Held within the territories of the Leech Lake Band of Ojibwe

Plenary Sessions on: Water, Toxics & Environmental Health, Energy & Climate Justice, Sacred Sites

Workshops and Trainings on:

-Models of Tribal Cleanup of Contaminated & Superfund Sites

-Affects of Mercury Poisoning and Policy Solutions

-Toxic Body Burdens: Effects of Dioxin and other Bio-accumulative Chemicals

-Waste Gasification: An Incinerator in Disguise

-Coal Bed Methane, Coal Mining and Coal Fired Power Plant Technology

-Reform of the 1872 Mining Law: Native Strategy on Mining

-Oil Drilling, Oil Refineries and Petro-Politics

-Climate Justice: Global Warming and Climate Change

-Renewable Clean Energy: Community-Based Wind and Solar Projects

-Water Privatization, Water Trading and Commodification

-Red River Water Supply Project: A Regional Tribal Issue

-Traditional Knowledge in Forest Management

-Sacred & Historical Sites Protection

-Protection of Rice, Traditional Foods and Medicines from Bio-Piracy and Genetic Modification and Engineering

-Straw Bale Building Construction


Native Youth Activities and Leadership Workshops

This is an outdoor camping conference. Camping areas available. Nearby motel available within walking distance (Palace Casino & Hotel 1-800-442-3910).

Meals provided each day -- bring utensils, cups and plates. Shower facilities nearby. Child care. Airplane link in nearby Bemidji with a major hub in Minneapolis/St. Paul. Four hours driving either from Minneapolis/St. Paul or Winnipeg, Manitoba, Canada. Donations welcome at the entrance area.

Leech Lake Band of Ojibwe 4th of July Traditional Pow-Wow, July 1-4, 2006, Veterans Memorial Grounds -- Come early, camp and Pow-Wow!

A Sacred Fire will guide the conference. Sweatlodge ceremonies will be available.

Anishinaabeg Water Ceremony and Teachings on Water will be conducted. Bring samples of water from your homeland.

Limited travel scholarships available for U.S. and Canadian Native community-based groups working on environmental justice issues.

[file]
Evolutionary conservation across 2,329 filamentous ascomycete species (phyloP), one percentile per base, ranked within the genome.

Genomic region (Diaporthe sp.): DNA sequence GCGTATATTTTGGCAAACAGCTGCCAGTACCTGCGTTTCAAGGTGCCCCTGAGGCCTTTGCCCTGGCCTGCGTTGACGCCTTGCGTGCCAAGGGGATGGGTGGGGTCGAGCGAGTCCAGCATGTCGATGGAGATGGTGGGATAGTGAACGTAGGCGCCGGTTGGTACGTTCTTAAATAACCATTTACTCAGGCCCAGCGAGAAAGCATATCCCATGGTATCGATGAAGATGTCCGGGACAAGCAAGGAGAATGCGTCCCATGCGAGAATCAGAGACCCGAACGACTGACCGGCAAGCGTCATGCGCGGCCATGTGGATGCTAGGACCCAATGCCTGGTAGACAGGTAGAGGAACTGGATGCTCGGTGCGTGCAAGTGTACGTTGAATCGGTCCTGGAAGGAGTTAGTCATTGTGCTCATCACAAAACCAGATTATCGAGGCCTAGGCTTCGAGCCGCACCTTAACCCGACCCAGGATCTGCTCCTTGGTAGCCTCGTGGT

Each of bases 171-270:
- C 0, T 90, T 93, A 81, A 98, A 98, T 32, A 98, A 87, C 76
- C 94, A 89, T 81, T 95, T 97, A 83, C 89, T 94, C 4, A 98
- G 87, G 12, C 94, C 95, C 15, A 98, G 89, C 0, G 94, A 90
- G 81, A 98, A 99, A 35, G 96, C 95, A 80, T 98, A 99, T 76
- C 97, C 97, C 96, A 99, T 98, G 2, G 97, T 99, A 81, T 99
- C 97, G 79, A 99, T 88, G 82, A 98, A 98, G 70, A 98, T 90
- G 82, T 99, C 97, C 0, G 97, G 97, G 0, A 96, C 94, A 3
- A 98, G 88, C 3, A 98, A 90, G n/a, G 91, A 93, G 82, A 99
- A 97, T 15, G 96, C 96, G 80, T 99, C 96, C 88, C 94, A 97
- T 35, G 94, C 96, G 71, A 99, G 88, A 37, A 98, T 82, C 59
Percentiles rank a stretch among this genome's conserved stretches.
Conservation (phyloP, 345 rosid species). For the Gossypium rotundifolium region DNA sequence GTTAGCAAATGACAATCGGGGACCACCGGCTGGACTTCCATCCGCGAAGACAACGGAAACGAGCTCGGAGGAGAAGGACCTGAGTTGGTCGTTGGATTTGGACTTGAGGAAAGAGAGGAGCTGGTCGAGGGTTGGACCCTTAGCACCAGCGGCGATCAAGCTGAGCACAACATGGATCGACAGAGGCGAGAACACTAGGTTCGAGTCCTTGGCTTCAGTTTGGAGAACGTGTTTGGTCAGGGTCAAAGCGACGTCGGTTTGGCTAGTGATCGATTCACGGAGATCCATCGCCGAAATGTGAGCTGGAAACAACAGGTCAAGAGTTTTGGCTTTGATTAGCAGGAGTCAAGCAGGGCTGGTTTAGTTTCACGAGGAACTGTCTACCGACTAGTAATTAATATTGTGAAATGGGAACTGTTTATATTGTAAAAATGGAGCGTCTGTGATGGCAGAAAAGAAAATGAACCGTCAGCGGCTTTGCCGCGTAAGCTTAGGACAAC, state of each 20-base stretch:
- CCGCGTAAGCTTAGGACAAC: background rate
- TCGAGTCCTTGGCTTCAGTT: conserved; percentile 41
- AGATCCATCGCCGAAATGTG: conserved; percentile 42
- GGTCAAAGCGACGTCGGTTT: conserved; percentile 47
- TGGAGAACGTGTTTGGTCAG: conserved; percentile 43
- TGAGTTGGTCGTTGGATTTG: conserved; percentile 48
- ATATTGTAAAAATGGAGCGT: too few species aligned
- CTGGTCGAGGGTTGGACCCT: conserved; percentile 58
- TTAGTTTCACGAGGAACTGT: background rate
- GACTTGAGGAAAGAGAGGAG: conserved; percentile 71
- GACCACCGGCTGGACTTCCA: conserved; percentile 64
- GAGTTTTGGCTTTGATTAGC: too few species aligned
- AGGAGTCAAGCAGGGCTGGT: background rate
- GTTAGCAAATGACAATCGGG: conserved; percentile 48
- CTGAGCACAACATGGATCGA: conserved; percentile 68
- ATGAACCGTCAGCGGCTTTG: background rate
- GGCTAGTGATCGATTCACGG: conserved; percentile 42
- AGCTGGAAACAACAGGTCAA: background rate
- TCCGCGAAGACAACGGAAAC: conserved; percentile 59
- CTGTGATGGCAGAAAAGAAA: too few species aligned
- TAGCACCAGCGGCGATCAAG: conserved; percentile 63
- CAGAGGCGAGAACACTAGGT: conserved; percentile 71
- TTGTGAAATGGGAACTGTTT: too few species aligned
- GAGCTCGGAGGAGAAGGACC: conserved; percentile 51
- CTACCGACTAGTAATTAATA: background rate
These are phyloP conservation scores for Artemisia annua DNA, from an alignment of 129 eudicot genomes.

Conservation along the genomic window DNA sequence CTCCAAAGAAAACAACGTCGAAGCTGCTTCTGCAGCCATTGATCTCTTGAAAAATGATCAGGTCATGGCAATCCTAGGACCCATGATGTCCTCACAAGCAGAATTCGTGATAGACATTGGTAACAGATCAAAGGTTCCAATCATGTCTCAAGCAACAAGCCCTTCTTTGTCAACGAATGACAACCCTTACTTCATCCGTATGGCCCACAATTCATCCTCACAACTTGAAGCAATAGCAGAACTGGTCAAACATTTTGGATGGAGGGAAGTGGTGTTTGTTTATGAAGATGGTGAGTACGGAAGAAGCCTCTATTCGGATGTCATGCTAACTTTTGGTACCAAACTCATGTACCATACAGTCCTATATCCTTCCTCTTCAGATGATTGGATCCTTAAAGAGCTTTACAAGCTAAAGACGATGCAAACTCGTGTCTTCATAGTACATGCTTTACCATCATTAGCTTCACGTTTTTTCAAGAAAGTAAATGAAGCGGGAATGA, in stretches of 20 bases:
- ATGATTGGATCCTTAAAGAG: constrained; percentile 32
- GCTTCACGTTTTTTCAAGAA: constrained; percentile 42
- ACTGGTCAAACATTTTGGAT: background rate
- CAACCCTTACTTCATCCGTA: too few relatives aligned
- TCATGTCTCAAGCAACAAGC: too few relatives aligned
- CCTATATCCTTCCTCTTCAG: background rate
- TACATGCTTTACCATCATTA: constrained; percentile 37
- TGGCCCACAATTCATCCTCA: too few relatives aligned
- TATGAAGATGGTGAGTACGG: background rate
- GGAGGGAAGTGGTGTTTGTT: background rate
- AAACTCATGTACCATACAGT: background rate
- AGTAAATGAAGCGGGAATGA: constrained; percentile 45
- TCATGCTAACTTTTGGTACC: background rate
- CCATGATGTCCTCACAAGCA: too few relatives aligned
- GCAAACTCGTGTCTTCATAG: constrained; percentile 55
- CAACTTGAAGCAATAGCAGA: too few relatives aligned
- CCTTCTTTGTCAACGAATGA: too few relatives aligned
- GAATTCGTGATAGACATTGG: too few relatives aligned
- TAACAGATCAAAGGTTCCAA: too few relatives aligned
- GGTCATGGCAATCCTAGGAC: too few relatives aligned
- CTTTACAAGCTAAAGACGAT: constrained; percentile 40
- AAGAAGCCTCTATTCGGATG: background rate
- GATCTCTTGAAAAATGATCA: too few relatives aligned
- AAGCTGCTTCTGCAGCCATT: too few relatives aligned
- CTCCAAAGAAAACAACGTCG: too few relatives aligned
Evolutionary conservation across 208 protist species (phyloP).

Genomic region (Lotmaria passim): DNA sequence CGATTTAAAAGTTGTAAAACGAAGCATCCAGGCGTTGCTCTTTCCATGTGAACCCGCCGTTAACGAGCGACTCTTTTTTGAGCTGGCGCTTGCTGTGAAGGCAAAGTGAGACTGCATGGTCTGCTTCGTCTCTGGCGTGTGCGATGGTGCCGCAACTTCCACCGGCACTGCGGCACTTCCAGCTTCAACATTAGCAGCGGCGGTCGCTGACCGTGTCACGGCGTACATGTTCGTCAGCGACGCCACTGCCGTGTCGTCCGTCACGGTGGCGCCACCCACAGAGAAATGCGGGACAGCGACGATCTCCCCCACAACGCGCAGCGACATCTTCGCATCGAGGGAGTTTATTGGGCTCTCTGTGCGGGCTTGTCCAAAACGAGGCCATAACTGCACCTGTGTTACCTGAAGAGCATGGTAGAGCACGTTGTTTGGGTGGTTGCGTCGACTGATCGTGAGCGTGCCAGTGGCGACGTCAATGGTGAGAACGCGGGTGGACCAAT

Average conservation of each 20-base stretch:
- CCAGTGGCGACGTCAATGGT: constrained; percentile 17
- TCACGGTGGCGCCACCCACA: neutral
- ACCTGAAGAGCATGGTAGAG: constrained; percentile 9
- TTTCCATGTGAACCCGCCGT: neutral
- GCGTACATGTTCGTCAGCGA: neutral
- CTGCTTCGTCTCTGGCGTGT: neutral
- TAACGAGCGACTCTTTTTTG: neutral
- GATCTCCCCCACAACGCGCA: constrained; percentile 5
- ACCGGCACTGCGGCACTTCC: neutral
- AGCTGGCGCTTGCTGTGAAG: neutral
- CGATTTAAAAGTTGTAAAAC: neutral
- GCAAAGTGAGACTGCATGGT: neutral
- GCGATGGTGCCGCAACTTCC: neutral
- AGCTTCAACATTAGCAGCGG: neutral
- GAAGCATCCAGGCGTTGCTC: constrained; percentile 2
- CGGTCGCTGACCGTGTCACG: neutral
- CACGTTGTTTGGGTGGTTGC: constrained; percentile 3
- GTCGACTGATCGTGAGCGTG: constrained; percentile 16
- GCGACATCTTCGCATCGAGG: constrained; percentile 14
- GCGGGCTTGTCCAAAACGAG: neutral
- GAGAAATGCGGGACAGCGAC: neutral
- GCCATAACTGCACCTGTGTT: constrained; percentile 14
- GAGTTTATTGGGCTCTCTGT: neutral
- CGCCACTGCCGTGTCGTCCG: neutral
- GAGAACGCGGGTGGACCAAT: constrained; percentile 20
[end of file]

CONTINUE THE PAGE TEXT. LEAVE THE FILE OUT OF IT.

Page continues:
For More Info:

IEN Bemidji Office Tel: (218) 751-4967 Email: simone@ienearth.org

Hotel accommodations at: Leech Lake Palace Casino & Hotel: 1-800-442-3910 http://www.palacecasinohotel.com/lodging.htm

A 80 room hotel next to the pow-wow grounds.

Accommodations in the Bemidji area: http://www.visitbe midji.com/lodging/index.html

The conference site is 16 miles from the town of Bemidji. No shuttles will be arranged.

Rental cars in Bemidji: Enterprise, Hertz, National/Alamo


Rachel's Democracy & Health News (formerly Rachel's Environment & Health News) highlights the connections between issues that are often considered separately or not at all.

The natural world is deteriorating and human health is declining because those who make the important decisions aren't the ones who bear the brunt. Our purpose is to connect the dots between human health, the destruction of nature, the decline of community, the rise of economic insecurity and inequalities, growing stress among workers and families, and the crippling legacies of patriarchy, intolerance, and racial injustice that allow us to be divided and therefore ruled by the few.

In a democracy, there are no more fundamental questions than, "Who gets to decide?" And, "How DO the few control the many, and what might be done about it?"

Rachel's Democracy and Health News is published as often as necessary to provide readers with up-to-date coverage of the subject.

Peter Montague - peter@rachel.org
Tim Montague - tim@rachel.org